The delay of shock breakout due to circumstellar material evident in most type II supernovae

F. Förster, T. J. Moriya, J. C. Maureira, J. P. Anderson, S. Blinnikov, F. Bufano, G. Cabrera-Vives, A. Clocchiatti, T. Jaeger, P. A. Estévez, L. Galbany, S. González-Gaitán, G. Gräfener, M. Hamuy, E. Y. Hsiao, P. Huentelemu, P. Huijse, H. Kuncarayakti, J. Martínez, G. MedinaF. Olivares E., G. Pignata, A. Razza, I. Reyes, J. San Martín, R. C. Smith, E. Vera, A. K. Vivas, A. de Ugarte Postigo, S. C. Yoon, C. Ashall, M. Fraser, A. Gal-Yam, E. Kankare, L. Le Guillou, P. A. Mazzali, N. A. Walton, D. R. Young

Research output: Contribution to journalArticlepeer-review

41 Citations (Scopus)


Type II supernovae (SNe II) originate from the explosion of hydrogen-rich supergiant massive stars. Their first electromagnetic signature is the shock breakout (SBO), a short-lived phenomenon that can last for hours to days depending on the density at shock emergence. We present 26 rising optical light curves of SN II candidates discovered shortly after explosion by the High Cadence Transient Survey and derive physical parameters based on hydrodynamical models using a Bayesian approach. We observe a steep rise of a few days in 24 out of 26 SN II candidates, indicating the systematic detection of SBOs in a dense circumstellar matter consistent with a mass loss rate of Ṁ> 10−4M yr−1 or a dense atmosphere. This implies that the characteristic hour-timescale signature of stellar envelope SBOs may be rare in nature and could be delayed into longer-lived circumstellar material SBOs in most SNe II.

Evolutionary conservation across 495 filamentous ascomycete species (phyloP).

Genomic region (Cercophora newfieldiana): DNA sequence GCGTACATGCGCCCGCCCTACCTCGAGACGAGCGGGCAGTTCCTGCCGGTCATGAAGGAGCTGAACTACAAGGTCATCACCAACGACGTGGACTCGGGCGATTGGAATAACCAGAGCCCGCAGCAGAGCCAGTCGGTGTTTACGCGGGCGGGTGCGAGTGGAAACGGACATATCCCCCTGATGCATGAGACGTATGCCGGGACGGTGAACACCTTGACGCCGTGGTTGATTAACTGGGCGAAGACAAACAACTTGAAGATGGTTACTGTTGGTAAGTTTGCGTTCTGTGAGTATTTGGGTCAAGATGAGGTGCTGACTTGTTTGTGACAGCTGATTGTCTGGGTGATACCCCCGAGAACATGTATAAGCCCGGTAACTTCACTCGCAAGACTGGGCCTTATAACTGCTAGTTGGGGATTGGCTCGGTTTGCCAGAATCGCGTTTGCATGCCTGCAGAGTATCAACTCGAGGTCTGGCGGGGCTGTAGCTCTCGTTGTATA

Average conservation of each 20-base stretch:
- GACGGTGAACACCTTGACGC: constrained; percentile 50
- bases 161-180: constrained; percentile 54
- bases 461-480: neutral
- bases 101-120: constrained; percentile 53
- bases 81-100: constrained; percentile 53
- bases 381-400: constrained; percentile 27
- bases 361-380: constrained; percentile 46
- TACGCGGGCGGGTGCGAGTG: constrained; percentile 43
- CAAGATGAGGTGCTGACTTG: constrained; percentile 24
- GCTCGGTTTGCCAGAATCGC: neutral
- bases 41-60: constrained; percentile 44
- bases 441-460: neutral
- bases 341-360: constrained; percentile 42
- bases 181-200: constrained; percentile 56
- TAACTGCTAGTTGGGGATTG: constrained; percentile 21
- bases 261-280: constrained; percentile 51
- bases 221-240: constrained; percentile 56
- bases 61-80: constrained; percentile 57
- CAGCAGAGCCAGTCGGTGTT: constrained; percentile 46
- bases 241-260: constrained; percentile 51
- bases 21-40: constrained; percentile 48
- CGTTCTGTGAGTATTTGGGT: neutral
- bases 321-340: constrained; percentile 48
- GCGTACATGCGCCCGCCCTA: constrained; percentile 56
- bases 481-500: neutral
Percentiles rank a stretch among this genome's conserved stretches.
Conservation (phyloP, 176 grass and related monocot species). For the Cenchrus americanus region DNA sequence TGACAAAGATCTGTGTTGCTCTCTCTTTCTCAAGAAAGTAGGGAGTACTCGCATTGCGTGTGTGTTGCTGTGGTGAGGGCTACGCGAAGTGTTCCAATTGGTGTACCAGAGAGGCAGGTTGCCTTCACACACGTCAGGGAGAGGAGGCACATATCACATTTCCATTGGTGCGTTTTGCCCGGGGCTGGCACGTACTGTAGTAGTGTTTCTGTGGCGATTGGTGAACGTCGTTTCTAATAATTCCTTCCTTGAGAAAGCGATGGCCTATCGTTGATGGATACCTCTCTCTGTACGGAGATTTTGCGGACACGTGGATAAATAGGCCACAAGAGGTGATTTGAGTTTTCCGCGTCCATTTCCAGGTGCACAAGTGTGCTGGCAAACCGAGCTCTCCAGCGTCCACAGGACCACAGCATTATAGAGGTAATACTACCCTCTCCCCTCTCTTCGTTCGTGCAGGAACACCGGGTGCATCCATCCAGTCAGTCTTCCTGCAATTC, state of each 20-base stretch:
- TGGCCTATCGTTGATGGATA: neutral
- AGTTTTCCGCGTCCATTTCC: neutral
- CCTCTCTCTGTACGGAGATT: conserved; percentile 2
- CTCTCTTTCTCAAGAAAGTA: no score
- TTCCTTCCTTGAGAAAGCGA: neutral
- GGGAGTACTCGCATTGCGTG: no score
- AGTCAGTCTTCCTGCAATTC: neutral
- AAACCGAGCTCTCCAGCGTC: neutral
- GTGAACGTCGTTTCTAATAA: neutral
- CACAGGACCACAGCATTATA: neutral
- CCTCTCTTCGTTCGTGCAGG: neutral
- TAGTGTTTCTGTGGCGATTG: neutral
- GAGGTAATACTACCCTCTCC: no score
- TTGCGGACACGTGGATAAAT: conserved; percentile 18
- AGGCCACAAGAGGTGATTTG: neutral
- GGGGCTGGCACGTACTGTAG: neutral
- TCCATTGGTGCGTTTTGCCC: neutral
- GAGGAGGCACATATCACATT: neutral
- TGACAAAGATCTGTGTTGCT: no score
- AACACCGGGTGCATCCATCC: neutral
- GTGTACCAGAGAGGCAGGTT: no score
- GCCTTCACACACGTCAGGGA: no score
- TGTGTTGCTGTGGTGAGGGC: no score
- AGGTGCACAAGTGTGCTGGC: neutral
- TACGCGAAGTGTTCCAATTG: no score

Original languageEnglish
Pages (from-to)808-818
Number of pages11
JournalNature Astronomy
Issue number10
Publication statusPublished - 1 Oct 2018

ASJC Scopus subject areas

  • Astronomy and Astrophysics


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